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SC Orders De-Sealing Of Properties In Delhi; Sets Aside Report Of Court-Appointed Monitoring Committee [Read Judgment]

Nilashish Chaudhary
14 Aug 2020 2:33 PM GMT
SC Orders De-Sealing Of Properties In Delhi; Sets Aside Report Of Court-Appointed Monitoring Committee [Read Judgment]
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In a significant judgment pronounced on Friday, the Supreme Court ordered de-sealing of residential units in Delhi which had been sealed by a Court-appointed Monitoring Committee.

A 3-Judge Bench comprising of Justices Arun Mishra, BR Gavai and Krishna Murari arrived at this decision upon finding that the Committee had never been authorized to take action against the residential premises that were not being used for commercial purposes. The Court categorically held that it had not granted authority to the Committee to seal residential premises on private land, particularly when they were not being used for commercial purposes.

The Court went on to clarify that the Committee had been appointed only to check the misuse of residential properties for commercial purposes, but it could not have usurped statutory powers which had not been conferred on it by the Court.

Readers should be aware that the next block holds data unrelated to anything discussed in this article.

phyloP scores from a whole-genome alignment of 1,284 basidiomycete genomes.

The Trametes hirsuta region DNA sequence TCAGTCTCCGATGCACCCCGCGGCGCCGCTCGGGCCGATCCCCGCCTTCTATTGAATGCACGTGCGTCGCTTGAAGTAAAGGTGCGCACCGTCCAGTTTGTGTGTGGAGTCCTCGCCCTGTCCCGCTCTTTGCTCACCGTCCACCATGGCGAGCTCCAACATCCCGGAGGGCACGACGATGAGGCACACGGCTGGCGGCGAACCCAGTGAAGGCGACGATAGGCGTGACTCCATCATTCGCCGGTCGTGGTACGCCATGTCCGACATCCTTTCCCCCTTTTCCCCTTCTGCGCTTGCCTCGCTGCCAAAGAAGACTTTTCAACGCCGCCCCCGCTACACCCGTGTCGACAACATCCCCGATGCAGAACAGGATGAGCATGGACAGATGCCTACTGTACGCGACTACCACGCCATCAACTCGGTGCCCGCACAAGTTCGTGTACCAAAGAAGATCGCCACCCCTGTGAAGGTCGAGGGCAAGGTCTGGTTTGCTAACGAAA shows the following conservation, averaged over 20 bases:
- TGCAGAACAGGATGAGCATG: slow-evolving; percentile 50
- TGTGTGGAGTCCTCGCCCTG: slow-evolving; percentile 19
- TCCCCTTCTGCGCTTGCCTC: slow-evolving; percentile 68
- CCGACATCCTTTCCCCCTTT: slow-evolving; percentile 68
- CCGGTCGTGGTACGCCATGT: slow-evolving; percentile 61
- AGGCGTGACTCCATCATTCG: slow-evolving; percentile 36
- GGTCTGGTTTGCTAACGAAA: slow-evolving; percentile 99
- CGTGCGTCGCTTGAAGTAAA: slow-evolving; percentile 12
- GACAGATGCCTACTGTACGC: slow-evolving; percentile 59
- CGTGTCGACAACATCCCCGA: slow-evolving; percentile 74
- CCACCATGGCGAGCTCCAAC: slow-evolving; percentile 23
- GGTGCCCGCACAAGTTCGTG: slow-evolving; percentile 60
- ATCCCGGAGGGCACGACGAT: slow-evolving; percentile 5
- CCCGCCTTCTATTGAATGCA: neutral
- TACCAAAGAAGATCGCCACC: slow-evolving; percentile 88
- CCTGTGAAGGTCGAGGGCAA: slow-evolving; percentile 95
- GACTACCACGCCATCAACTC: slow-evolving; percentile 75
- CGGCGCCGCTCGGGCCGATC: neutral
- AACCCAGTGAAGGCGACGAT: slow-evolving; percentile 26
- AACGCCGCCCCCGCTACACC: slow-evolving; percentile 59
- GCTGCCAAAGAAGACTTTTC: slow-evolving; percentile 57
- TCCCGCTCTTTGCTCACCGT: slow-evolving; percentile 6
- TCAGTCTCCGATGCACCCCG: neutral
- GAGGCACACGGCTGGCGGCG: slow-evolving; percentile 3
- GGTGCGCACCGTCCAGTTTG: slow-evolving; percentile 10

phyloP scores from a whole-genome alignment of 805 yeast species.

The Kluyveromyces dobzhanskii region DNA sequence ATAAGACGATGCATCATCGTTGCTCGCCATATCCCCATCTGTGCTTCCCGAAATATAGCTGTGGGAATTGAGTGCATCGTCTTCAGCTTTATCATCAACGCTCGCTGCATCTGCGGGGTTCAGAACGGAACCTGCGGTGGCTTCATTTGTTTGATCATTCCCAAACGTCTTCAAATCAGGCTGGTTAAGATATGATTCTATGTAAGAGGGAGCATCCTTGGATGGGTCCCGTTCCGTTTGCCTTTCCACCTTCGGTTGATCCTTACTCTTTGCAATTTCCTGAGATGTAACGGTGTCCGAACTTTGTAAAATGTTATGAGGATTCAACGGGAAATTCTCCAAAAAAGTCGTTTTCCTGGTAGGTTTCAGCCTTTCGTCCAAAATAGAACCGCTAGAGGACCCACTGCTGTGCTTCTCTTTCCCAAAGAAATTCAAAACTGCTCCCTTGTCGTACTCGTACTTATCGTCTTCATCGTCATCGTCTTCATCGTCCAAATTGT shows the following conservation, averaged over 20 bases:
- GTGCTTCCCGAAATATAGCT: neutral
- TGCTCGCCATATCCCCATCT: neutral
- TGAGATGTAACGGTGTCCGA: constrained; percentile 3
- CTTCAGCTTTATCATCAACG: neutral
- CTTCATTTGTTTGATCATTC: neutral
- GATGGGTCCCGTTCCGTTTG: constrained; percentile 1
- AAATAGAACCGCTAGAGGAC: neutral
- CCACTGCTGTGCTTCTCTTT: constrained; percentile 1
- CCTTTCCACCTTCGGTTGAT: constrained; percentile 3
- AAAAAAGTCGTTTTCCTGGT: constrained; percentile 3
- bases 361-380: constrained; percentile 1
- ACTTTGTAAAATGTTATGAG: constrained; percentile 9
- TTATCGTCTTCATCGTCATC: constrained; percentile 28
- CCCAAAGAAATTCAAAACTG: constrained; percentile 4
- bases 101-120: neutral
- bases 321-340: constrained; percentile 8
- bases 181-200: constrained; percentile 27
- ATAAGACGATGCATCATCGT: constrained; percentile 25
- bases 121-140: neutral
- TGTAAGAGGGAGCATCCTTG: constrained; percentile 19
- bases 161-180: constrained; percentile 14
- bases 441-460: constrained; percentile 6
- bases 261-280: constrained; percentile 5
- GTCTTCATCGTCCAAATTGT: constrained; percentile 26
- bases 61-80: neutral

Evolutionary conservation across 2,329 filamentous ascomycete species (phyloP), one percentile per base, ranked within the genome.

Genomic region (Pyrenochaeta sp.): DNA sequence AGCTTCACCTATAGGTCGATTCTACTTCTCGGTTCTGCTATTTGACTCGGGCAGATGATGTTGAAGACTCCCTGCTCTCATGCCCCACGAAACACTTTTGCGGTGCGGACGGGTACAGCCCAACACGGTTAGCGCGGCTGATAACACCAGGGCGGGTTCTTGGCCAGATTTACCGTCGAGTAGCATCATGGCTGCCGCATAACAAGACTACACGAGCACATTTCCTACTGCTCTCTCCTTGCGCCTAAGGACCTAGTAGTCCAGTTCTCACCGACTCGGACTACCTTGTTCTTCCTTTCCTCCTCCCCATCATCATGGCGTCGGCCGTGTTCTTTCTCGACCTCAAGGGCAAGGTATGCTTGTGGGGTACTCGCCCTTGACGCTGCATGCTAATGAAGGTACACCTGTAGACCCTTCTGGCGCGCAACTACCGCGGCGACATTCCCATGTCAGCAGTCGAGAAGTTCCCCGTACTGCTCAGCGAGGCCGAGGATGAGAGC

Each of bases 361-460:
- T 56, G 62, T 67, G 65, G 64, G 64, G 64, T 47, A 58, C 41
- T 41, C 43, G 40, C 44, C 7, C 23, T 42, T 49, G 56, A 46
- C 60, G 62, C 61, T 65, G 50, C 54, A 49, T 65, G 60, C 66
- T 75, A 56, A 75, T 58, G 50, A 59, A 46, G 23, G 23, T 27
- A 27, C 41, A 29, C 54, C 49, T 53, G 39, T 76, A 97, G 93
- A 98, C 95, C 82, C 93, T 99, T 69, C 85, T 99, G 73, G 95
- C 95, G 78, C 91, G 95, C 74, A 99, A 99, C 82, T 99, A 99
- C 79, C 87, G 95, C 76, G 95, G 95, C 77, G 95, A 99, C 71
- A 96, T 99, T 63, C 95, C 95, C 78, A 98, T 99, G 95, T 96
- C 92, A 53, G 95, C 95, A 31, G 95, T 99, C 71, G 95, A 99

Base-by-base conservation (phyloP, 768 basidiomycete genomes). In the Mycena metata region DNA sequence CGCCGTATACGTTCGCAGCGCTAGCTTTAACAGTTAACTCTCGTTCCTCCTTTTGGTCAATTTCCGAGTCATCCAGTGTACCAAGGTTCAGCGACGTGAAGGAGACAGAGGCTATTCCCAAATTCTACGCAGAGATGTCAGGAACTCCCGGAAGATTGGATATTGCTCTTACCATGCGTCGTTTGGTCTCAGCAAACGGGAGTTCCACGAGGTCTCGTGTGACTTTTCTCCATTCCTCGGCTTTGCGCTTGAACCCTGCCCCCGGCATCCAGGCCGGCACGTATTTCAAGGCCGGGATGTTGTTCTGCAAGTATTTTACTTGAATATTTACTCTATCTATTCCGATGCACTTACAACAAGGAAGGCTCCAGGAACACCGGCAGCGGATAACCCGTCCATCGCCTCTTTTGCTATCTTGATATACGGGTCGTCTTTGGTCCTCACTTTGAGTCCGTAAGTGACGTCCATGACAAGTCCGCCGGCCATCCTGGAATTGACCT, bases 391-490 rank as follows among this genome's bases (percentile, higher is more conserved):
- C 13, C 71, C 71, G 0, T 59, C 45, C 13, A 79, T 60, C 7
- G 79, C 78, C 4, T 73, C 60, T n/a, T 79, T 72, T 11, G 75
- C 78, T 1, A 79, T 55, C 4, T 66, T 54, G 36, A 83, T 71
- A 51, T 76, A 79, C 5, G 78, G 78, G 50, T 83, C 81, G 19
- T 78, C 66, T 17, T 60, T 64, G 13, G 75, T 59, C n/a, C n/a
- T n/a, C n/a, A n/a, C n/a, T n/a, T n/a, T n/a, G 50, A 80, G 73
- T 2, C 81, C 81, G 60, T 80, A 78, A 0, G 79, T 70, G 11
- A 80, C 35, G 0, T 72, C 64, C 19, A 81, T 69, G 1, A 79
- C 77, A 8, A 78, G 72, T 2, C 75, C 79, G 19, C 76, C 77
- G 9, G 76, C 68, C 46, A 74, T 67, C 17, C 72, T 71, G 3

"It is apparent from the various orders passed by this Court from time to time and from the various reports of the Monitoring Committee that it was never authorized by this Court to take action against the residential premises that were not being used for commercial purposes. It was appointed only to check the misuser of the residential properties for commercial purposes. After that, this Court directed that the Monitoring Committee should also look into the matter of "encroachment on the public land" and "unauthorized colonies" that have come up on the public land and were wholly unauthorized without sanction. At no point in time, this Court had empowered the Monitoring Committee to act vis-¬à-¬vis to the purely residential premises." -Reads the Judgment

In 2006, the Court constituted a Monitoring Committee on 23.4.2006, for the limited purpose of addressing the issue of use of residential premises for commercial purposes, and was entitled to inspect premises in which illegal constructions had been made. However, despite its limited scope, the Committee illegally sealed other premises. The Court restored the Committee's powers in December, 2017. A Special Task Force was then constituted by the Top Court via Order dated 24.4.2018. The responsibility of this Task Force was to remove encroachments on public roads, public streets etc., while the Monitoring Committee was to suggest areas where immediate action was required by the Force. The Task Force was also supposed to ensure that the order of the Court as well as the applicable bylaws were adhered to and implemented.

Upon perusal of previous Court Orders, passed in the present matter, along with various reports of the Monitoring Committee, the Bench held that the Committee could not have sealed the residential premises in question.